Toko is a popular Japanese restaurant in Surry Hills. They don’t take bookings and our party of ten received a warning at the door that if we wanted a table inside we would have to wait an hour. Luckily sitting outside on Crown St is not so popular and we got two tables there almost immediately.
The meals seem to be designed for sharing, but our table ordered separately. We did share our entree of spicy edamame (soy beans). They were flavoured with salt and chilli and you could suck the kernels out of the saucy pods. They were tasty and a bowl went a long way.
For my main I had a chef’s selection of sushi. All the pieces were topped with fish and the only item that was cooked was a prawn. I am not a connoisseur of raw fish. In fact ordering this dish (and eating it) felt like an act of bravery. It was a learning experience, I discovered that not all raw fish tastes the same and I enjoyed some pieces a lot more than others. I liked the pieces that were easy to bite through, and found that the salty soy sauce was useful for the fishier pieces. I enjoyed the contrast of the pickled ginger too.
A couple of my less adventurous tablemates ordered ribs. They were served wrapped in an oval leaf and were so soft that the meat fell off the bones. They were sticky with a sweetish sauce which was complemented with a vinegared salad. They were roundly praised.
A late arrival who had missed lunch was on a quest for carbs and our waitress advised that her selection was likely to be too filling. Pressing ahead in spite of this advice she ordered rice with her tempura and a few pieces of sushi. The waitress was surprised when she ate the lot and then ordered dessert. Reporting on the tempura prawns and vegetables, our hungry companion said that they were good, but the batter was not as light as she had hoped for.
Before we proceed to the next course let me describe the decor. The restaurant looks very modern inside, with a wood panelled bar and a light feature on one wall. Outside Crown St was much quieter than I feared and a heater above us kept us warm on a cool spring evening. I was quite taken with pottery plates in earthy coloured glazes. Each piece seemed to be unique, which added to their charm.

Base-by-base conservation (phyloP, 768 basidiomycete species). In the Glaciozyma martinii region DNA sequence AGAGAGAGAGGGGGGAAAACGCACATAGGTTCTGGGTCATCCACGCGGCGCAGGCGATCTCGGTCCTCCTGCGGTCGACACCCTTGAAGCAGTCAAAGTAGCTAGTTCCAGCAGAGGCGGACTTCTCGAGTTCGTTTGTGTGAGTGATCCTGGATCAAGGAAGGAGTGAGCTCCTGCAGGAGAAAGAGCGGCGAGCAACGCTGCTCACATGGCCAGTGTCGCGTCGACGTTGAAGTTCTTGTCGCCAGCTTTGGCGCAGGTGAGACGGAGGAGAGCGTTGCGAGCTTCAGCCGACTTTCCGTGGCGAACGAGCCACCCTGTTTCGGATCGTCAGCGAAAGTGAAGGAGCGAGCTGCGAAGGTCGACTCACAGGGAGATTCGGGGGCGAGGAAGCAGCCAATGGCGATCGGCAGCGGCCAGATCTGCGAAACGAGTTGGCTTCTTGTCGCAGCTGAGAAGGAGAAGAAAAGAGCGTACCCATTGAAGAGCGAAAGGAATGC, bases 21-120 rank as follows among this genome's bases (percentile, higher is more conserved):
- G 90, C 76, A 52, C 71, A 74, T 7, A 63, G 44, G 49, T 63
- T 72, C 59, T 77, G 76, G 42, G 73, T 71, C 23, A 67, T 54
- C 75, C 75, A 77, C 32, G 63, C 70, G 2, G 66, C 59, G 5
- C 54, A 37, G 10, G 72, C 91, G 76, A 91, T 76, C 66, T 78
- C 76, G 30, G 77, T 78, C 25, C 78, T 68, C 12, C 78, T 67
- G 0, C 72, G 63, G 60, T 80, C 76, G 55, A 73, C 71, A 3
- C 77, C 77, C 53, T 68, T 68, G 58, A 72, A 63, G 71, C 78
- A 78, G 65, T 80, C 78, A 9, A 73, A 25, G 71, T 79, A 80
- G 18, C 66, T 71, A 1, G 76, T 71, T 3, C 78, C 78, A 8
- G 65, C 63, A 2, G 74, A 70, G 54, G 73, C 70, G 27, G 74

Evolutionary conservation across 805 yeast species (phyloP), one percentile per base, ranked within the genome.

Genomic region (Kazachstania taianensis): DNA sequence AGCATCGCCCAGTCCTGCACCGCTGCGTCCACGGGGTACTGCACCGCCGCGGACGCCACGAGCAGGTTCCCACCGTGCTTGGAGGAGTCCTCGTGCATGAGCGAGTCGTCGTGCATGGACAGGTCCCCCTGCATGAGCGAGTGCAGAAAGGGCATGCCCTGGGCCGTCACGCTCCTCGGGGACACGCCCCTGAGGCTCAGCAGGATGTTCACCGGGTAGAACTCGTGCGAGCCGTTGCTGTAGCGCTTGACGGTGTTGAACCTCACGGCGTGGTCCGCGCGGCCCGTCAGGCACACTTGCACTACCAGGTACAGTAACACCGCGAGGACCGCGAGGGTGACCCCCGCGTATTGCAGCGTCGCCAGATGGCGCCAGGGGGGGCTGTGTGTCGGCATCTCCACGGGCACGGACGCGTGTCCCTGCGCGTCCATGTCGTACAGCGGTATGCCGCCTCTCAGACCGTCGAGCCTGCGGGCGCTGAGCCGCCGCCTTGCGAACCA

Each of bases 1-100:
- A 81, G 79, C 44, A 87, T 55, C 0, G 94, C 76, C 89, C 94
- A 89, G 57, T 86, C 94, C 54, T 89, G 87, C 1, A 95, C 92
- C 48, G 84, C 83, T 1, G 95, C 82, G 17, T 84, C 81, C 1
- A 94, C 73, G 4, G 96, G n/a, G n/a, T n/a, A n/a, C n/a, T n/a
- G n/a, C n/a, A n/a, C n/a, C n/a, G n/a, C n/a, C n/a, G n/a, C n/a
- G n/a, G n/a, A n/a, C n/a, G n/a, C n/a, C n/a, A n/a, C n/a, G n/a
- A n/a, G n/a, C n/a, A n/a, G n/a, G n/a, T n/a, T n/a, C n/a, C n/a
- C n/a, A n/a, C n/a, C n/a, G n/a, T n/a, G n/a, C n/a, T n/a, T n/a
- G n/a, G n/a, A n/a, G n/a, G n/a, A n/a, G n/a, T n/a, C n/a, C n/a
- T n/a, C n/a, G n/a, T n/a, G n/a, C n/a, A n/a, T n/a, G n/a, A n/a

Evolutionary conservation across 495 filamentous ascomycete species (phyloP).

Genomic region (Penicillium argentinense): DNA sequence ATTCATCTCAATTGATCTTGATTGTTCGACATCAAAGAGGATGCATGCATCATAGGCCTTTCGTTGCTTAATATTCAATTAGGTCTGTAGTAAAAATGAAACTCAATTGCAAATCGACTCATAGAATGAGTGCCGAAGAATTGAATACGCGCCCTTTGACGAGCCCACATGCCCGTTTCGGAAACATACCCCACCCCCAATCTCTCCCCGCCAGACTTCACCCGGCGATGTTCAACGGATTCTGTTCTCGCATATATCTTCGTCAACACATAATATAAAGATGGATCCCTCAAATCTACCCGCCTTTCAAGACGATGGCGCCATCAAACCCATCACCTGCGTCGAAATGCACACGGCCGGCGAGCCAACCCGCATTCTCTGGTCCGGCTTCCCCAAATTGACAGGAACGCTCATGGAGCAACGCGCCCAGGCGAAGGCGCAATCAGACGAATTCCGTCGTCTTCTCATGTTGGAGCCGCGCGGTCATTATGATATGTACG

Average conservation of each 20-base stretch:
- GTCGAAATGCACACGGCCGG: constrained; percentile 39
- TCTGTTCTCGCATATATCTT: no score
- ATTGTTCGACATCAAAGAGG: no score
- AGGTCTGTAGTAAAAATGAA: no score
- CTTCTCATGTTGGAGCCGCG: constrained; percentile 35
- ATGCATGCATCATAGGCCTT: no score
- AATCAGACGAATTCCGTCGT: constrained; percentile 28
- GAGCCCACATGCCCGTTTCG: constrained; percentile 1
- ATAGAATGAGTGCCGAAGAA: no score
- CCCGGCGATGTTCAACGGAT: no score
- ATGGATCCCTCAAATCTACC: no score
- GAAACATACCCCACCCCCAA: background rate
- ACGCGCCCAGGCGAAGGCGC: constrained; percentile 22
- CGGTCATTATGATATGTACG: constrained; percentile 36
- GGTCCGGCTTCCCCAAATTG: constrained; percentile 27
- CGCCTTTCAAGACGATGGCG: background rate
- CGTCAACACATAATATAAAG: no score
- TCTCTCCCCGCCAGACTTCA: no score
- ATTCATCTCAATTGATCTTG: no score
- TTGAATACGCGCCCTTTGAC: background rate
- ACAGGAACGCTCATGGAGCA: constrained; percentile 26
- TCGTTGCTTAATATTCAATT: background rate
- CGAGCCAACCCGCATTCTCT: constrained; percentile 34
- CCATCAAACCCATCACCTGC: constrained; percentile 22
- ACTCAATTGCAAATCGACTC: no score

The greedier of us decided that the desserts sounded too good to miss. One of my neighbours ordered a fig and ginger pudding which smelt divine and was smothered in caramel sauce. The carb hunter was almost replete and settled for icecream. Her favourite was the chestnut, which reminded her of a Singapore godmother’s cakes. The black sesame was somewhere between chocolate and coffee, and the vanilla bean had a good flavour and was the creamiest of the selection.
I called on a friend to share dessert and we decided on a trio of creme brulees. The three flavours were chocolate, ginger and raspberry (pictured). We even managed to share the decorative toppings, praline almonds, a fig and a meringue. I was excited by the concept of flavoured creme brulee, and some of the flavours were excellent. The chocolate was creamy more than chocolatey and the ginger could have been stronger. The raspberry was the winner though, with a real fruit flavour.
Toko is a fairly high priced restaurant. The mains are not large and most are around $20. The food is high quality though, and the slight variations on traditional dishes were very successful. I’m not sure I could handle more of the raw fish, but I would love to sample the dessert menu more thoroughly.
Toko has two restaurants, we visited the one at Surry Hills
Ratings (out of 5 snorts)